Number of House Sales is Falling Fast, Prices Not So Much
First Published Date : February 19, 2009 ADawnJournal.com
The Canadian Real Estate Association has released its latest figures, and with them comes the news that house sales are falling in number as the housing market continues to feel the pressure of the global credit crisis. The headline of the latest figures is that sales have fallen by 41 per cent in the 12 month period from January 2008 to January 2009. With sellers reluctant to put their houses on a market that is filled with fairly anxious customers, the level of sales will naturally fall. What is positive, though, is that the prices on house sales are staying relatively constant by comparison.
While things south of the border continue to lurch while we wait for the results of President Obama’s stimulus package, Canada is showing many other countries that house prices do not need to fall anywhere near as fast nor as far as they have been elsewhere. One of the most remarkable pieces of news is that house prices have actually stabilized in recent months, with no fall since November. The good news overall is that the meltdown which has happened in the US seems unlikely to be repeated in Canada.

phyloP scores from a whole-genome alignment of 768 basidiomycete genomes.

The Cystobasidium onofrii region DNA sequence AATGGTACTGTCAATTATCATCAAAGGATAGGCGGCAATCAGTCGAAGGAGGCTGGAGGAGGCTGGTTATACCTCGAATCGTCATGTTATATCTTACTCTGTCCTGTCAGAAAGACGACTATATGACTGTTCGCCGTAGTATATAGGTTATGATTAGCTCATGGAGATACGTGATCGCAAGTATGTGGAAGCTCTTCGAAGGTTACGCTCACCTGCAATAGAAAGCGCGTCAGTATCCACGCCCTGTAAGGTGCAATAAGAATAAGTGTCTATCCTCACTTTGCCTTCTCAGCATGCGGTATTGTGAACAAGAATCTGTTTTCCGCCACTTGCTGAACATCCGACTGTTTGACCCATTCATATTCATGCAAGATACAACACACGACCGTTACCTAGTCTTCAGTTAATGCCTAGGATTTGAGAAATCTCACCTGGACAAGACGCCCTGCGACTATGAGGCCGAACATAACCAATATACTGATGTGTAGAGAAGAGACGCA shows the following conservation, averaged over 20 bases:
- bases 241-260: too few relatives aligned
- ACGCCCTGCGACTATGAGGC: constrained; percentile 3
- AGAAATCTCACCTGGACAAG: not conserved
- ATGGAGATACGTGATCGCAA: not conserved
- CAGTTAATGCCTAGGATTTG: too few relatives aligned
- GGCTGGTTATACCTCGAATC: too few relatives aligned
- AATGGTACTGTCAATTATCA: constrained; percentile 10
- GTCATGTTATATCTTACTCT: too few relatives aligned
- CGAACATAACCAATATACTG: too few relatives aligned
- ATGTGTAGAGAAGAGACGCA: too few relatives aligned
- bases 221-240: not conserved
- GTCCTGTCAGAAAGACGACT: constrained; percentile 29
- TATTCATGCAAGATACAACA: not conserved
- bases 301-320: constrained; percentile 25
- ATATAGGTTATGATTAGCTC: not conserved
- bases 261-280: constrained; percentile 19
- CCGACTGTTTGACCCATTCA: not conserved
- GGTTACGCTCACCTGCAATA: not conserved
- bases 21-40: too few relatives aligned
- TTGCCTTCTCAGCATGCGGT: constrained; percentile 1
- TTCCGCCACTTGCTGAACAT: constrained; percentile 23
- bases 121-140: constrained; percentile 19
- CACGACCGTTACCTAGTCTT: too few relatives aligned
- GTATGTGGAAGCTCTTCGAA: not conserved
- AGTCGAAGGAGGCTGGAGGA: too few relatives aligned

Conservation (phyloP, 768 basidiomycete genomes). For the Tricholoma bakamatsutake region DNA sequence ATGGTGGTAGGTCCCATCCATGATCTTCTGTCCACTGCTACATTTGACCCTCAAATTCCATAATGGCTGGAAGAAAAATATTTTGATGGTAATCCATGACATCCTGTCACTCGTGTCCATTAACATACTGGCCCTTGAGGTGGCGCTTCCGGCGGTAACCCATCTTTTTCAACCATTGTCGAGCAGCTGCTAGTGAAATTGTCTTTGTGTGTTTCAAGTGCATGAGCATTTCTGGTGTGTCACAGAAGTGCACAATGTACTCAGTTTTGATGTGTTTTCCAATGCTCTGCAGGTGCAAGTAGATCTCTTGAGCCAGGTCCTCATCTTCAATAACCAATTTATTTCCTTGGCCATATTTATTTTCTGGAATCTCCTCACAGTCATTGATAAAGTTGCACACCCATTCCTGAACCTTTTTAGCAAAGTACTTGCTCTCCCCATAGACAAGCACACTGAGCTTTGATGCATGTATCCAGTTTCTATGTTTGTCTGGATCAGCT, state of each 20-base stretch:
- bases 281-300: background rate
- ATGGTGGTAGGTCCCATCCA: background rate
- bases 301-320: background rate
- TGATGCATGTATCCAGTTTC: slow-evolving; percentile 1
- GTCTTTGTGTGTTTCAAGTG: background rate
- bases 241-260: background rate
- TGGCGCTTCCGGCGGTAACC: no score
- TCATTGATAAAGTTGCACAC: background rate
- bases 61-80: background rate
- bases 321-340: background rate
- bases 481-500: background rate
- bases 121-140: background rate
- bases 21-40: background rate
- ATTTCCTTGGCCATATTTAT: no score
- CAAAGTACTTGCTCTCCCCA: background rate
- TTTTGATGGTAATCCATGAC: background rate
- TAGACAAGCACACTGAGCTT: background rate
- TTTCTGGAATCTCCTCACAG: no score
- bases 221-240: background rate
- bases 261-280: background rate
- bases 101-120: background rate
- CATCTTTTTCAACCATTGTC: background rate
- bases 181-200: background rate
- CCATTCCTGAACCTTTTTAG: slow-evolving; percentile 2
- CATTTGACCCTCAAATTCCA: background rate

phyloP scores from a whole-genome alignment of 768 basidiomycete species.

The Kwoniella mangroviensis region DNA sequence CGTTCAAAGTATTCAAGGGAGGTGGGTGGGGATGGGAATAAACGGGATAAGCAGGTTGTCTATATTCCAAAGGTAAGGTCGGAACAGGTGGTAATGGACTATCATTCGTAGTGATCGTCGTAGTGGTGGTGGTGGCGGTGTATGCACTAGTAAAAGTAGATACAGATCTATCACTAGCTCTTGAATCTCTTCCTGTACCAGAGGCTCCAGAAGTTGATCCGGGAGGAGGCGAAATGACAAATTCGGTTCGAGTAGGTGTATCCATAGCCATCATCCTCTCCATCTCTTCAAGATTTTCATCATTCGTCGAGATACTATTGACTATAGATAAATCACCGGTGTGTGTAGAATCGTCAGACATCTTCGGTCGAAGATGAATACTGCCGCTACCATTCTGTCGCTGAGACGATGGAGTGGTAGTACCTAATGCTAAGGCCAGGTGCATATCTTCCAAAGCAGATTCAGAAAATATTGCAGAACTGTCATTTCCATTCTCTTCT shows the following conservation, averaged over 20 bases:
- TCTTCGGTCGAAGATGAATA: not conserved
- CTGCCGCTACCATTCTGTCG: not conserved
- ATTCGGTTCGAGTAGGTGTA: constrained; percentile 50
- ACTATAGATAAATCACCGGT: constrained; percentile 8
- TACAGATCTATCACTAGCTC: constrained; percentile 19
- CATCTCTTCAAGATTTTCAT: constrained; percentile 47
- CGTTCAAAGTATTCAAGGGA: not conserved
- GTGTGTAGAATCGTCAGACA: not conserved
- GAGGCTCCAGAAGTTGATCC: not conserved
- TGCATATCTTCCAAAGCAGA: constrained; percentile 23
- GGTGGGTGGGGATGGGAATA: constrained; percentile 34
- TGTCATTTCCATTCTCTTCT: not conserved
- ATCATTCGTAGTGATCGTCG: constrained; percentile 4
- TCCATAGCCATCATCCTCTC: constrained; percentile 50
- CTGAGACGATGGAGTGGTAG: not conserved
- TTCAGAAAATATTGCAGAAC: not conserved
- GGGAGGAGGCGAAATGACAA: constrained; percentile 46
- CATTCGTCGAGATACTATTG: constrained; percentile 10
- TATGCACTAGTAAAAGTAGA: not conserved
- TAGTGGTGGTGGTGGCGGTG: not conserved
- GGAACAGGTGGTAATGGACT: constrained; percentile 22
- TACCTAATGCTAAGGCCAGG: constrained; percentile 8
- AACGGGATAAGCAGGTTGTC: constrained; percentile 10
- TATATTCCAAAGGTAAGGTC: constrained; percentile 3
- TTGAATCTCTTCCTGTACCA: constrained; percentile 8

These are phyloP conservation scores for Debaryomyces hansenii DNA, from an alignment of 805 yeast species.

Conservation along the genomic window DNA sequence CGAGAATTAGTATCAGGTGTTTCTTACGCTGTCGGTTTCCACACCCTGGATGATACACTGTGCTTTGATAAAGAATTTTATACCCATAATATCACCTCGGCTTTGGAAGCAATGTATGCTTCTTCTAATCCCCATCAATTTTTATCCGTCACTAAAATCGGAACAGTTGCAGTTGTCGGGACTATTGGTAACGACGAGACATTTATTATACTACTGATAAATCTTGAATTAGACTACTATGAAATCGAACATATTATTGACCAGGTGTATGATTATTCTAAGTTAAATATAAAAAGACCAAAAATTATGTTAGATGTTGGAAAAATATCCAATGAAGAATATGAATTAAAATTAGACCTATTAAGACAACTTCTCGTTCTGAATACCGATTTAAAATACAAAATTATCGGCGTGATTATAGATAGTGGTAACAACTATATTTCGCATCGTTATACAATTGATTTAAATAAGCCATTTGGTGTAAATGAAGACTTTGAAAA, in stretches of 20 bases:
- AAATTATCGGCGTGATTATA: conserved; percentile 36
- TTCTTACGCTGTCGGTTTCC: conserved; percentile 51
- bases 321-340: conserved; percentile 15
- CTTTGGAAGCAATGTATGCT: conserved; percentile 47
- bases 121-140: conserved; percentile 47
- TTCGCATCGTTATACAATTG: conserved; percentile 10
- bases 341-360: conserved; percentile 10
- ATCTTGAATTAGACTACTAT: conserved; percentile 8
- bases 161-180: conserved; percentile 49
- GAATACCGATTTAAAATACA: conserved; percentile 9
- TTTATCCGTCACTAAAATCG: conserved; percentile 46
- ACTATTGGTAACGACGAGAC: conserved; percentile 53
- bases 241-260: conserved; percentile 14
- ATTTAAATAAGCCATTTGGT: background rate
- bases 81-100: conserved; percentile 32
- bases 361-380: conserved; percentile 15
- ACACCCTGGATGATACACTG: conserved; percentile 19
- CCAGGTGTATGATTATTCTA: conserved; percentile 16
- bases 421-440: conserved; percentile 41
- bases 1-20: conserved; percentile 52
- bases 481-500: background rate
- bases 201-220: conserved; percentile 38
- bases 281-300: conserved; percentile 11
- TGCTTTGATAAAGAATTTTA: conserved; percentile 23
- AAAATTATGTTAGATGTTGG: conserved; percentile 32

The Teranet-National Bank house price index – a highly technical database which uses enhanced data to compare year on year house prices – has shown an actual small rise (+0.6%) in prices between November 2007 and the same month in 2008. The same comparison for the USA has shown an eighteen percentage point fall – and a 25% fall overall since 2006. And although it is true that the figures seem to depend hugely upon the people providing them, the most reliable, respected indices are showing positive signs for the Canadian housing market.
There is certainly no disputing that numbers are falling still – houses are not being sold in such large numbers as they were before – but there are signs that the problems are being addressed. When sales fell off in 2008 this happened in Vancouver, Calgary and Toronto – where house prices are relatively high. Consequently, people in those cities are less likely to put their houses on the market in 2009, until things improve at least. Sales in Montreal, Winnipeg and Ottawa, comparatively, have remained more constant – unsurprisingly, as these are higher-priced cities.
As a rule, higher-priced houses are not being sold quite as often as before, with consumer confidence inevitably falling as a consequence of the fears over jobs – Canada, seen by many worldwide as an example of how to run an economy cautiously but positively, recently announced record job losses in one of the biggest signs yet of how global this crisis is. In the lower price cities, prices are beginning to rise while they fall in the higher priced cities. But overall the big news from the latest figures is to be summed up in one sentence: not the best news, but a lot better than some others are getting.